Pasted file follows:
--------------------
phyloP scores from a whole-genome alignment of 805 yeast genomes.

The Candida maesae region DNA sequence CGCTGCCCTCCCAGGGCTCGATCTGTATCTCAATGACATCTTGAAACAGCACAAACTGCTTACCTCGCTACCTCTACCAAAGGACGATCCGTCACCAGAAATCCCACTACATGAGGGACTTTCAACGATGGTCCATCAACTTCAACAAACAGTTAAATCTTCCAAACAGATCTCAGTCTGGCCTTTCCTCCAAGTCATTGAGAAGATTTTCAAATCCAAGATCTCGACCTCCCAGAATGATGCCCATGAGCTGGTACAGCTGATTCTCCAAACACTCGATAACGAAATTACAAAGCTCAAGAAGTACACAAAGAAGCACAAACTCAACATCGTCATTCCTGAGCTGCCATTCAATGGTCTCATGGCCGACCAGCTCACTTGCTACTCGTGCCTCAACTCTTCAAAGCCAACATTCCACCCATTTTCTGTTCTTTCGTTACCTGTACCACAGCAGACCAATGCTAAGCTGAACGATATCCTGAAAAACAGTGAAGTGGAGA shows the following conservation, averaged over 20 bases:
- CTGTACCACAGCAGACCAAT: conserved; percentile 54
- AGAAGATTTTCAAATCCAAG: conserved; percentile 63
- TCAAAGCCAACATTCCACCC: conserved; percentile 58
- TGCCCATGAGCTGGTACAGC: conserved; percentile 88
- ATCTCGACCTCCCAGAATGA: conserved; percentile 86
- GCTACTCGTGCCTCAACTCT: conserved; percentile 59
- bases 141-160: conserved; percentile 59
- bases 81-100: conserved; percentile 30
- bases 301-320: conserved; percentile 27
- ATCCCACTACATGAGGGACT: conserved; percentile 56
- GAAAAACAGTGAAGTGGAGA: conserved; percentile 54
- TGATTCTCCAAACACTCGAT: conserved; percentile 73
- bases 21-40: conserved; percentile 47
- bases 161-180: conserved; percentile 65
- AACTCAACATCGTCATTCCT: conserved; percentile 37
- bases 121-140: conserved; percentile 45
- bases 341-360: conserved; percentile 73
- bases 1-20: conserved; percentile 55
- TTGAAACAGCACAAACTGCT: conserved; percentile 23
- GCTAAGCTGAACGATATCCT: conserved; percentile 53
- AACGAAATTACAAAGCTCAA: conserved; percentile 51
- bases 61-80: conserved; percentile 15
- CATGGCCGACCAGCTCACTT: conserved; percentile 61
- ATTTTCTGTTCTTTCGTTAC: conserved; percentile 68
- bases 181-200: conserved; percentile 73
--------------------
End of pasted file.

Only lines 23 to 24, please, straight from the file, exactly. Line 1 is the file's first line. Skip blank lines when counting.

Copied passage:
- AACGAAATTACAAAGCTCAA: conserved; percentile 51
- bases 61-80: conserved; percentile 15